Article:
by W. Kim Heron
nodded to trance music with pianist Harold Budd; even smooth jazz stations might have played some of things given a bit of imagination. He was a man of varied interests and expressions to put it mildly. And wide travels, including a stint as an expatriate in Europe.
But he recorded little in the 1980s — with attention shifting to visual arts — and apparently nothing after 1990, his health relegating him to nursing homes from the mid-’90s through the end.
“Super sad, sadder than sad,” Warn Defever of His Name is Alive wrote in an e-mail when we let him know that we’d learned that Brown had passed, on Oct. 10. That’s according to the website of the ESP label, which recorded some of his early albums.
HNIA deserves credit for being among the keepers-of-the-Marion Brown-flame. In 2004, HNIA performed a concert of Brown’s compositions at the University of Michigan. Supplemented with studio sessions, that led to the release of Sweet Earth Flower in 2007 on High Two records. (You can hear samples by following the link.)
Wrote Defever of his dealings with Brown: “He told me that John Sinclair was the first person to contact him when his ESP-Disk debuted and immediately brought him to Detroit for a concert. He told me he still felt a connection to the city.”
Brown also felt a connection to the HNIA project, ultimately giving it his blessing.
“Although I usually play guitar, I mostly play piano on the Sweet Earth Flower album," Defever said. "And Marion would quiz me on pianists, making sure I was familiar with his favorites: Stanley Cowell, Art Tatum, and Amina Claudine Myers. He taught me a ton — and always hilarious stories about Sun Ra, Ornette Coleman, Ed Blackwell, everybody really. ...”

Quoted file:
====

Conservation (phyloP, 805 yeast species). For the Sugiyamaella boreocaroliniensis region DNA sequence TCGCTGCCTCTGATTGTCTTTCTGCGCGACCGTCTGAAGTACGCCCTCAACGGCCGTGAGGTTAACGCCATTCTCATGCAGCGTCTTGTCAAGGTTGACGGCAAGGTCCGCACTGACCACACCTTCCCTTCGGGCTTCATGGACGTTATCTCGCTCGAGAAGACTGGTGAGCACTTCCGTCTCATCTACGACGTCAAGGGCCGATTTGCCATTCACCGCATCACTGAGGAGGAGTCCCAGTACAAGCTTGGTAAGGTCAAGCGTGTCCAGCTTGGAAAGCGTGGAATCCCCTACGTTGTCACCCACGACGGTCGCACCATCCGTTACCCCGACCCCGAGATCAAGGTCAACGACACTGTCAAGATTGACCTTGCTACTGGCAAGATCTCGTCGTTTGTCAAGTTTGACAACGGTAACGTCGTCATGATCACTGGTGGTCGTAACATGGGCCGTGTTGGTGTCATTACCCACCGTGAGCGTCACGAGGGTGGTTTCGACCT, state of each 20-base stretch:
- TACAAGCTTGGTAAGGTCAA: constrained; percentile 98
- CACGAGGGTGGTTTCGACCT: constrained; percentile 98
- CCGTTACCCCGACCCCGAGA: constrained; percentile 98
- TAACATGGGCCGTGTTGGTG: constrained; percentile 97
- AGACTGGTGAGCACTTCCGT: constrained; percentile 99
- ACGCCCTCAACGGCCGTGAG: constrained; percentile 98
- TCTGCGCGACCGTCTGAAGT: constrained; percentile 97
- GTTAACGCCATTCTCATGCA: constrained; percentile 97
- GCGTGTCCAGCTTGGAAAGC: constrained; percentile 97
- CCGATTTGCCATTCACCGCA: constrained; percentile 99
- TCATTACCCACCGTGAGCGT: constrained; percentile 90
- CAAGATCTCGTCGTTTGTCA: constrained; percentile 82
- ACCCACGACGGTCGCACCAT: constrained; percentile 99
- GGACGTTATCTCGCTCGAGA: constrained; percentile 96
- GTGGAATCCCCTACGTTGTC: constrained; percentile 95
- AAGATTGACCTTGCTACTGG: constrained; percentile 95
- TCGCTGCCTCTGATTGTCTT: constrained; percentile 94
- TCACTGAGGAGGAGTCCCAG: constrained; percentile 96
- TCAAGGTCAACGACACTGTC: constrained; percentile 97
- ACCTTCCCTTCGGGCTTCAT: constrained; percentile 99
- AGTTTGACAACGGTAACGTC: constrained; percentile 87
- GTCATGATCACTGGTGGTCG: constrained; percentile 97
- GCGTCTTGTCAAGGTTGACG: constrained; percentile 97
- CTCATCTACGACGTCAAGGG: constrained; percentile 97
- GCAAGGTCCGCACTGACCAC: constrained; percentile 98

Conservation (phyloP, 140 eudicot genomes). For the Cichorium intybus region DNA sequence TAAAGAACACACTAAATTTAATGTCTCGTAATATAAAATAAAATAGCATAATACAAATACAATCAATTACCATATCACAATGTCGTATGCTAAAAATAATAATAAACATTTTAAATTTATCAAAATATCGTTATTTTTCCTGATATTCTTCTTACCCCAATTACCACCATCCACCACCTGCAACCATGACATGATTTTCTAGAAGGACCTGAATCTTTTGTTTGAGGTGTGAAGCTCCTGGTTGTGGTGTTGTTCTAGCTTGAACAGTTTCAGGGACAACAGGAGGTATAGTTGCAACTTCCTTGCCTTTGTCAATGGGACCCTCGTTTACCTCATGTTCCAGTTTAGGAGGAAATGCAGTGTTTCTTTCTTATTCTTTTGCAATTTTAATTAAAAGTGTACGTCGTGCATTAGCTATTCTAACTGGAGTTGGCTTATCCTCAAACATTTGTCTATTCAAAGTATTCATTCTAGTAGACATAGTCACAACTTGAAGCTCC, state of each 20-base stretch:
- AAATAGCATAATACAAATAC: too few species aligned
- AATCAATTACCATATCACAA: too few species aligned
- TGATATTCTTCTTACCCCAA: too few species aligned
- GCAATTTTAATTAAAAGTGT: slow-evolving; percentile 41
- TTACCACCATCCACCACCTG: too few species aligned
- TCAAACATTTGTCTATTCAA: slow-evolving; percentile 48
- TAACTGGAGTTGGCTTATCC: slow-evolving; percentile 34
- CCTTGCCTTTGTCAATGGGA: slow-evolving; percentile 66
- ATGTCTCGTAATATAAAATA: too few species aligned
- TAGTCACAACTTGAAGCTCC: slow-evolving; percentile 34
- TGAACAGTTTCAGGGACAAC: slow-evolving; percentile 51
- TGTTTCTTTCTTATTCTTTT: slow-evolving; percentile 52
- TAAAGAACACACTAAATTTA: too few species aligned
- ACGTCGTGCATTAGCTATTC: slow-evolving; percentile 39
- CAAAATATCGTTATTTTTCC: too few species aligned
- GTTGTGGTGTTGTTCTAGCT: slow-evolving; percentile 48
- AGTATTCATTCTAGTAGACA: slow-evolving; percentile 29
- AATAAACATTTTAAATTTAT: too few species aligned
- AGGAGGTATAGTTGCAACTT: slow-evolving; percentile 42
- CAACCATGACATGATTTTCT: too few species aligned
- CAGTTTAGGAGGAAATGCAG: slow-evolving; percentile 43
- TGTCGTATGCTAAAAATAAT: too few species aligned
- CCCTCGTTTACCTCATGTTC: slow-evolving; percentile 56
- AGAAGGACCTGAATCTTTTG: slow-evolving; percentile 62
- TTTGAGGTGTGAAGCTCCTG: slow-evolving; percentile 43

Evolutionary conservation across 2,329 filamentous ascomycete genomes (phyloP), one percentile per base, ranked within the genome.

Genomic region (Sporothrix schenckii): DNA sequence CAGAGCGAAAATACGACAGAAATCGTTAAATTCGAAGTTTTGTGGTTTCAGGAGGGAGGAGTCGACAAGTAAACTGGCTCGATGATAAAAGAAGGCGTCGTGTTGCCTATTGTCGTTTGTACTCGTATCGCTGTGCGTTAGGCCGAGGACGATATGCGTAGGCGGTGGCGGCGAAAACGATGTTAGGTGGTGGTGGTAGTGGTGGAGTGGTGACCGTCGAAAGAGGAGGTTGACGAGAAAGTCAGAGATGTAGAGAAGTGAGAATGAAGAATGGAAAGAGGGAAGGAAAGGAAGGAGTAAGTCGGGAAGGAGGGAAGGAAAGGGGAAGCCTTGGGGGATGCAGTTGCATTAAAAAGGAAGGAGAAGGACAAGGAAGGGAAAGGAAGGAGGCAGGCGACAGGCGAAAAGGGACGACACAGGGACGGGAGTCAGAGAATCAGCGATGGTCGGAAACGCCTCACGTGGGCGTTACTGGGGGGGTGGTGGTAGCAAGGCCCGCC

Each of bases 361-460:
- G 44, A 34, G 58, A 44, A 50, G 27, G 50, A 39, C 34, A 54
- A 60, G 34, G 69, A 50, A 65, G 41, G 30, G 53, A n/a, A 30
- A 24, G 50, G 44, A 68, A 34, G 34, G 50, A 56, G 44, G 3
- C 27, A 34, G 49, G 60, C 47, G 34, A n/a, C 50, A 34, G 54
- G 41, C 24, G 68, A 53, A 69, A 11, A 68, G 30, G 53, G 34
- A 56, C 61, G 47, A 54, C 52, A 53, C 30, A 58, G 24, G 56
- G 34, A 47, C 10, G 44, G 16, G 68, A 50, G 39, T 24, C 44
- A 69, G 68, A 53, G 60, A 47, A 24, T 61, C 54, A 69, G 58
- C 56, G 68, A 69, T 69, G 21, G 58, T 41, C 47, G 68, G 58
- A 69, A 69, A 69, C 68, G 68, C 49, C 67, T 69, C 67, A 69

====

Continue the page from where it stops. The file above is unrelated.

And as we were about to post this, Warn sent us some further recollections of the backstory:
We would talk on the phone for an hours, and I sent him our other records before I felt he was ready to hear what we had done to his songs. I really wanted his blessing on the project before I would consider releasing anything. I would ask him about certain compositions and structural philosophies and would tell him my interpretations of his intentions based on his recordings. Eventually I felt comfortable enough to send him what we had been working on.
Some of our versions are pretty far removed from his original recordings, and I was terrified what his response might be; we had begun recording before I knew him at all and didn't know what to expect. Finally the time came, and I sent him a tape and I didn't hear back for awhile. When I gathered up the nerve to call him and ask him what he thought, he paused very dramatically and came back with the quote we ended up using on the front cover of the album: "It’s beautiful, thank you, you really understand me."
Several months later, when we had found label to release the finished album. I asked him for a quote, he gave a really long technical speech comparing our compositional approaches that I felt was probably best left for a text book someday.
* Some sites give his birth year as 1935, rather than the 1931 that puts him at 79.